Einstein and the Changing World Views of Physics, 1905/2005

HGR7. Seventh International Conference on the History of General Relativity, La Orotava, March 9-15, 2005

Fundación Canaria Orotava de Historia de la Ciencia, with the Max Planck Institute for the History of Science and Instituto de Astrofísica de Canarias

Aims of the Conference

HGR7 is the seventh in a series of interdisciplinary conferences dedicated to the history and foundations of general relativity, which have been held in locations alternating between the US and Europe since 1986. HGR7 will have a special character since it will be held in 2005, marking both the centenary of Einstein’s annus mirabilis and the fiftieth anniversary of his death.

It is planned to use this occasion to review conceptual conflicts at the foundations of physics now and one hundred years ago. The focus will be on the conditions and consequences of Einstein’s pathbreaking achievements that sealed the decline of the classical notions of space, time, radiation, and matter. Particular attention will be paid to the implications of conceptual conflicts for scientific views of the world at large, thus providing the basis for comparing the demise of the mechanical world view around 1900 with the challenges presented by cosmology around 2000. Careful reviews of conceptual conflicts and a hitherto unique attempt to compare sistematically the science of the universe in our times with the mechanical world view at the beginning of the 20th century will therefore be at the centre of the talks and discussions.

One of the remarkable strengths of this series of conferences has been the dialogue it has fostered among historians, philosophers, and physicists looking at the development and the foundations of general relativity from different perspectives. While it is intended to keep the conference as widely open to a broad variety of themes as has been customary, and while papers submitted to the conference will be accepted merely on the grounds of quality, an additional effort will be made to focus discussions on a set of overarching questions. for this purpose, every night a small round table of physicists, historians, and philosophers will be asked to give a short presentation of their views on the relation between the challenges physicists are facing now and those that Einstein and his contemporaries faced a century ago. As far as modern physics is concerned, the focus will be on problems in cosmology and quantum gravity, two areas closely involving general relativity. After two brief presentations, the floor will be open for discussion.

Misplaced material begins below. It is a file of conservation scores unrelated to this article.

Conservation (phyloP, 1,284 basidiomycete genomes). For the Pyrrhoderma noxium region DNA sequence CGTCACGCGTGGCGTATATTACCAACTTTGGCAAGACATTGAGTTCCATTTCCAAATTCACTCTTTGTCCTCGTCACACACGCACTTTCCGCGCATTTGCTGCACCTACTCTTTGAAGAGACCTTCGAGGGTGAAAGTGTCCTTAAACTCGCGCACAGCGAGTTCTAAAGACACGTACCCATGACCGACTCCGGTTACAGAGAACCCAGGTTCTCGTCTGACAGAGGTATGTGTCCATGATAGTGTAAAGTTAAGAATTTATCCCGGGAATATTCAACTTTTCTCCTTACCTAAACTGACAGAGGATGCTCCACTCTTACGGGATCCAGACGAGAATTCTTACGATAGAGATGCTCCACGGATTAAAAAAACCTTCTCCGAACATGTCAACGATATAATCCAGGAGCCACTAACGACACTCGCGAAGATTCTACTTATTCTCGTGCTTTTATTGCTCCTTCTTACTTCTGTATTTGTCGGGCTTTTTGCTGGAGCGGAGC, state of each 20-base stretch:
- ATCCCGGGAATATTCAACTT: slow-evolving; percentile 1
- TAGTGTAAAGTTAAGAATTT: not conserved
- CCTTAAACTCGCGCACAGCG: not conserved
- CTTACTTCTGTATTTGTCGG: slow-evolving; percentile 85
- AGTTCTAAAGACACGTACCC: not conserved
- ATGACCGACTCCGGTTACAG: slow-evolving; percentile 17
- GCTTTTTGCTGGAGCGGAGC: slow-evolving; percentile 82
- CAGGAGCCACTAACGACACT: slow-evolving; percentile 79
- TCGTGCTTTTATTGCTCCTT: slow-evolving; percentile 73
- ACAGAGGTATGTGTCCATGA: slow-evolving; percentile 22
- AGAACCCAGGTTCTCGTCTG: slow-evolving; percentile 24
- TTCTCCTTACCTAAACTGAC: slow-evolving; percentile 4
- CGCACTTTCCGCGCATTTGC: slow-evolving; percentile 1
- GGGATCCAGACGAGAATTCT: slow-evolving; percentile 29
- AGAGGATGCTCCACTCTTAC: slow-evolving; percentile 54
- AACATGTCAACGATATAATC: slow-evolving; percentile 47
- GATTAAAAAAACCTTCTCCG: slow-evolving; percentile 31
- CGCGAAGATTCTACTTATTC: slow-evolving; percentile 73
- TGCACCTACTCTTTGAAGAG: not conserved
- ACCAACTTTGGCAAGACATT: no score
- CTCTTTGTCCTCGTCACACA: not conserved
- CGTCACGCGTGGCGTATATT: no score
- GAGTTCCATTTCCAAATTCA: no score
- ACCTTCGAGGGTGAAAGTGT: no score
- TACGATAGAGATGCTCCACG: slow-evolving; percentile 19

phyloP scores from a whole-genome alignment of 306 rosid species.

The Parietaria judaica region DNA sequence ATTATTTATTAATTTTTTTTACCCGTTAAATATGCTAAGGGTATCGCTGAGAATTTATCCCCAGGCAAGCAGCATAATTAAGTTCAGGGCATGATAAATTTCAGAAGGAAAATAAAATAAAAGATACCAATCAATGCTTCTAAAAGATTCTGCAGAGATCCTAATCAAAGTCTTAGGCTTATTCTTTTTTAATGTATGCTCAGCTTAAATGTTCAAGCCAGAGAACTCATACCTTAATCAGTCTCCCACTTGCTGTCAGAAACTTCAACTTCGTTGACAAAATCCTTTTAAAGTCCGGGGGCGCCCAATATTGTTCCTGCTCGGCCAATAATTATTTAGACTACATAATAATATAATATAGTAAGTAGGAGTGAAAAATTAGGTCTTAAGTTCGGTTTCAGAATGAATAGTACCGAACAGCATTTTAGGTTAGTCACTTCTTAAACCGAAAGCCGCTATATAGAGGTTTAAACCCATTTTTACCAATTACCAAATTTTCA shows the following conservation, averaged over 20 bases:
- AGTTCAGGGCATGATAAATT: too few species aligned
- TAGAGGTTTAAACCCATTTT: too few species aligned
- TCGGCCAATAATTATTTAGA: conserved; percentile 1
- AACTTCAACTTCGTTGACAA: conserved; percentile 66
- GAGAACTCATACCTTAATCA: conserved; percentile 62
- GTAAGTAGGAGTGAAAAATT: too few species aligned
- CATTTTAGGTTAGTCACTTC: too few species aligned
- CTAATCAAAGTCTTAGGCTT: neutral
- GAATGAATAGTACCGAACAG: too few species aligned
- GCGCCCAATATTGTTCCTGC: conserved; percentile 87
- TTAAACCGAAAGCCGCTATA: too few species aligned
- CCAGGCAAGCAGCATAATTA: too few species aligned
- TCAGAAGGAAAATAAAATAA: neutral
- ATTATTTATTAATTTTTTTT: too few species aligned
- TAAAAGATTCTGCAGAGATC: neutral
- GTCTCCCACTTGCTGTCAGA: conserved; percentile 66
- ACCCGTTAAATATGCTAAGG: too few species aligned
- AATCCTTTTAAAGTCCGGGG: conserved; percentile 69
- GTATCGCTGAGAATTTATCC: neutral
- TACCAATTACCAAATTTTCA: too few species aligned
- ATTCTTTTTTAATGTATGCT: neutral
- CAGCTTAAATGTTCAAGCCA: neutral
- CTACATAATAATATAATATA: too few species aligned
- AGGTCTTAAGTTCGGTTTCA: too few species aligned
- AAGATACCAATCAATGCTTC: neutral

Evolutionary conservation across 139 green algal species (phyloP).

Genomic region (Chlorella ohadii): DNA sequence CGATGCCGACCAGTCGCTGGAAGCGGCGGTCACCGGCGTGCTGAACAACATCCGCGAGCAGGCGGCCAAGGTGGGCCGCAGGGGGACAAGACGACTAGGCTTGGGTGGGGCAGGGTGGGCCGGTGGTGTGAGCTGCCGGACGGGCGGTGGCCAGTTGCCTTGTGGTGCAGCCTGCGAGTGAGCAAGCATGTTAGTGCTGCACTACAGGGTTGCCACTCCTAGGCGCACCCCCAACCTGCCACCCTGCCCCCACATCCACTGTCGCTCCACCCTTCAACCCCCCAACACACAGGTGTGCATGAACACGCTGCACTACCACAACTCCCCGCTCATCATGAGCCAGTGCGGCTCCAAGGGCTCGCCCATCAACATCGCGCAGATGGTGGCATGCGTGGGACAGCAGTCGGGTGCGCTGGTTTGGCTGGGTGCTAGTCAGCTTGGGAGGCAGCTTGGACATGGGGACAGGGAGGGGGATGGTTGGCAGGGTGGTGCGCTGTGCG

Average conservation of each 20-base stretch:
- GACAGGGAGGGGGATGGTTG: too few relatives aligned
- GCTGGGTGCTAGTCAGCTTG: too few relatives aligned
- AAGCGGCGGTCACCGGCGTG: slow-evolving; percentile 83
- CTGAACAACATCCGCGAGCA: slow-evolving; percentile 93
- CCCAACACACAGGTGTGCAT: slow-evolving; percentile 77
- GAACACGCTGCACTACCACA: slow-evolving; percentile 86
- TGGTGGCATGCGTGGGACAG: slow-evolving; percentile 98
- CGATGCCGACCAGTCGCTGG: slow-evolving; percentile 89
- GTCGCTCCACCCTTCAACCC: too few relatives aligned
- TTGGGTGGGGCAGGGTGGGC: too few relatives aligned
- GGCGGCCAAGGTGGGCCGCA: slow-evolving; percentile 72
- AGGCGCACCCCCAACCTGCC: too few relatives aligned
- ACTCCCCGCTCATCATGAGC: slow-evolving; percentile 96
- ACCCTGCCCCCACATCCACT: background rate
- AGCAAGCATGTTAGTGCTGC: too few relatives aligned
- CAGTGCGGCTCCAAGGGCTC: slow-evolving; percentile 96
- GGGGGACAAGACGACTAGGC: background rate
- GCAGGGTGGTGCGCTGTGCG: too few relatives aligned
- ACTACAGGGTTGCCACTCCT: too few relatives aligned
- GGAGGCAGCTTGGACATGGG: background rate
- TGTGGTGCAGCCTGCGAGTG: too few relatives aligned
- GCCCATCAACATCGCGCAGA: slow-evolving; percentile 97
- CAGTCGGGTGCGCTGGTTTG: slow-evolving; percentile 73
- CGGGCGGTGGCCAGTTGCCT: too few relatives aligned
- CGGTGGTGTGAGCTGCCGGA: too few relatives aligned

See http://nti.educa.rcanaria.es/fundoro/einstein_2nd/einstein_web_a.htm for more details.